An Open Letter to the Maryland Legislature: Taxpayers Support Creating Spending Database in Maryland

Dear Legislator:

On behalf of the thousands of National Taxpayers Union and Council for Citizens Against Government Waste members in Maryland, we ask you to sponsor the Maryland Funding Accountability and Transparency Act (HB 7) introduced by Representative Warren Miller. If signed into law, this legislation would create a public website that lists state expenditures over $5,000 and for what purposes the money is being disbursed.

Providing an easy-to-use tool like the searchable database proposed by HB 7 would better enable state residents to make sense of how their tax dollars are being parceled out. Timely access to this information is crucial for helping taxpayers make their own evaluations of Annapolis' spending priorities. This legislation deserves your support.

As you may know, last year President Bush signed S. 2590, the Federal Funding Accountability and Transparency Act, into law. Cosponsored by Senators Tom Coburn (R-Okla.) and Barack Obama (D-Ill.), the bipartisan legislation directs the U.S. Office of Management and Budget to create a searchable online database at that the general public can use to track the flow of hundreds of billions of dollars in federal grant and contract expenditures.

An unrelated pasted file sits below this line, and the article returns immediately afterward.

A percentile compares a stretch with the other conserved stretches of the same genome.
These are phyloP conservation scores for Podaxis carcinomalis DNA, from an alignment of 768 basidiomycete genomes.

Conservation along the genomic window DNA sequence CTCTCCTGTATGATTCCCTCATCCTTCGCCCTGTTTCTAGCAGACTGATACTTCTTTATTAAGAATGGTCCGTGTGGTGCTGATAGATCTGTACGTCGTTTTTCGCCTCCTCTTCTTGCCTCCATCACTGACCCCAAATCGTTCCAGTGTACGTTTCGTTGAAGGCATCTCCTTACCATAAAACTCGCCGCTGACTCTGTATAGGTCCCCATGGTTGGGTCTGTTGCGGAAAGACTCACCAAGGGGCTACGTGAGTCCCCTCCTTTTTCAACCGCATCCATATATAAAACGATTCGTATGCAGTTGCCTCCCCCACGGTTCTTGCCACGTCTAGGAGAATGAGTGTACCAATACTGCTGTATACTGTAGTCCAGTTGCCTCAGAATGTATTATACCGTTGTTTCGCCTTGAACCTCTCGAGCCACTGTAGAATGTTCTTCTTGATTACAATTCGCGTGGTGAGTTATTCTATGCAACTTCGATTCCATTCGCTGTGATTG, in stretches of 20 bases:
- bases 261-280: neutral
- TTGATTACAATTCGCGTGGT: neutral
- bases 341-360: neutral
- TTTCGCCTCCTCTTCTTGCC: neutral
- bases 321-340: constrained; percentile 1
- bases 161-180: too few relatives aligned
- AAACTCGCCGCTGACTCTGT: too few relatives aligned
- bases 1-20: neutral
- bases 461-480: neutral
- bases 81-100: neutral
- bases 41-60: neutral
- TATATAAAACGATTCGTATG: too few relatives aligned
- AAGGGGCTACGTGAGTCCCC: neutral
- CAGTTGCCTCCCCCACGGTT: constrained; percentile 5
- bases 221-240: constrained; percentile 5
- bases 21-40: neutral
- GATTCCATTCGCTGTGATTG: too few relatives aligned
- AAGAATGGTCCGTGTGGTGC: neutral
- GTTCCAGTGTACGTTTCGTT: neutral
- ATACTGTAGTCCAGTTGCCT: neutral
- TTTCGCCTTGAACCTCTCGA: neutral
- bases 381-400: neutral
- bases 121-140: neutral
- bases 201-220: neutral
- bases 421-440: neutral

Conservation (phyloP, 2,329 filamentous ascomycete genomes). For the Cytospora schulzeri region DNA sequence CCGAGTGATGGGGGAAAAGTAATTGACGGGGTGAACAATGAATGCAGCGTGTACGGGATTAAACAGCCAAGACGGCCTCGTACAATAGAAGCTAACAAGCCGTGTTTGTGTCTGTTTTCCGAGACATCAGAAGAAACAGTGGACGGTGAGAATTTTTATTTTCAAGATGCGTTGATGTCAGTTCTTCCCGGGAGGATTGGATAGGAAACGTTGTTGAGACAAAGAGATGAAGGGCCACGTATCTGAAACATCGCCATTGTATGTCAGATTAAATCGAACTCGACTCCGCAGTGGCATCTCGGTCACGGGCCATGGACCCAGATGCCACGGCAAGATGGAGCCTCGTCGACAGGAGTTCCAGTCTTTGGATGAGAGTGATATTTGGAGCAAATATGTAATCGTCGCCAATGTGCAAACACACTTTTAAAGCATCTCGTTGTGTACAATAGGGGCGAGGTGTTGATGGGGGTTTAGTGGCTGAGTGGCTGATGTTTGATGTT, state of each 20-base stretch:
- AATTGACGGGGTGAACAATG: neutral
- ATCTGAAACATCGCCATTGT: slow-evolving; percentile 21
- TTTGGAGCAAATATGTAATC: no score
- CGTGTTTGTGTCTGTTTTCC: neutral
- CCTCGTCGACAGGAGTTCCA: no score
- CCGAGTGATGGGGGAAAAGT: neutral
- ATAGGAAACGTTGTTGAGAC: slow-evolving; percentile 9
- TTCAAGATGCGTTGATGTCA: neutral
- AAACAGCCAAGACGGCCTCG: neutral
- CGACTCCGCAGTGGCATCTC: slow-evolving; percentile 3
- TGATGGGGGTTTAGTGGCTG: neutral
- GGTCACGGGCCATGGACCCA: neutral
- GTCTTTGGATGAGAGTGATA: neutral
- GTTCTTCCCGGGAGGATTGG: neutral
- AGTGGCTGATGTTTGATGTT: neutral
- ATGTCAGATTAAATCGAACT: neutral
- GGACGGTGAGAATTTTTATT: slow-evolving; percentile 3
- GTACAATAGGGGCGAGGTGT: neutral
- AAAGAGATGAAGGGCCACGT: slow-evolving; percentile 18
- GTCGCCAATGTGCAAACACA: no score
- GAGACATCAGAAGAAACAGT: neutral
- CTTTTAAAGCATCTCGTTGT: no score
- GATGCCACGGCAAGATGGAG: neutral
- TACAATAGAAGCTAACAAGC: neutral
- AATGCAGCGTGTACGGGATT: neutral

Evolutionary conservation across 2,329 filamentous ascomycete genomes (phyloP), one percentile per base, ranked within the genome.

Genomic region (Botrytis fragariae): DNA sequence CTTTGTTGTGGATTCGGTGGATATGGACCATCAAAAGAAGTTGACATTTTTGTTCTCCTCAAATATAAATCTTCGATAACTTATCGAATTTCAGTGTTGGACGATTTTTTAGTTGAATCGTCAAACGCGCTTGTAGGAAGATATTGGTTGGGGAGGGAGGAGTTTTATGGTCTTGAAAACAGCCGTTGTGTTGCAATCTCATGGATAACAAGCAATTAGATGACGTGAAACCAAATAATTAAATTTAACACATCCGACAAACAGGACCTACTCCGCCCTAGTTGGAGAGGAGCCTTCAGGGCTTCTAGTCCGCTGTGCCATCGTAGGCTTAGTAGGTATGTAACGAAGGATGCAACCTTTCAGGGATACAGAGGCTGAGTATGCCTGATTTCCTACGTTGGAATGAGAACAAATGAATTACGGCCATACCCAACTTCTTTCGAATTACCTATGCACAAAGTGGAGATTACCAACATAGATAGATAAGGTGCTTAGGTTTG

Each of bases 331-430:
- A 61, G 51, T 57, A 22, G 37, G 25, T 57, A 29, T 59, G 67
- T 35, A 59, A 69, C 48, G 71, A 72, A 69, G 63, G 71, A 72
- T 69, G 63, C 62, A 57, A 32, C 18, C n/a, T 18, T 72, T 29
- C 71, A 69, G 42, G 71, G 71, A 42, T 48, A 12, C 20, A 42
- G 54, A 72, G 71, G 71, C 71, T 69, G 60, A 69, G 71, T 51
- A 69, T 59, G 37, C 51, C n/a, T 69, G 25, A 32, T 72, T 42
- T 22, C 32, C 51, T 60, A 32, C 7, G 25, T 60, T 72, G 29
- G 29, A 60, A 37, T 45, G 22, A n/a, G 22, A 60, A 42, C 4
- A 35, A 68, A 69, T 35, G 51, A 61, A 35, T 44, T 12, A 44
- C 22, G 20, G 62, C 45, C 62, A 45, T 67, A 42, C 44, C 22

Maryland residents deserve the same access. So far at least nine states have created online spending databases for their residents. By acting now, Maryland has the opportunity to join in and make spending more easily accessible to the public. As we found at the federal level, support for this legislation will likely transcend party lines. Advocates from across the opinion spectrum share the common notion that transparency of and public access to government information is vital to the health of our political system.

Creating a similar website on the state scale would entail little cost, but it would greatly increase transparency in the distribution of precious tax dollars and help hold all elected officials accountable for their budget spending. Missouri created their online spending database using existing resources, while Oklahoma's Office of State Finance estimates that fully implementing their website would cost $300,000 ($40,000 in initial costs with future maintenance expenses of $245,000-$260,000). The bottom line is that there are ways to make spending information accessible to taxpayers without consuming excessive outlays in the process. We are ready to work with you to craft low-cost, high-impact solutions for promoting spending transparency.


Kristina Rasmussen
Director of Government Affairs
National Taxpayers Union

David Williams
Vice President, Policy
Council for Citizens Against Government Waste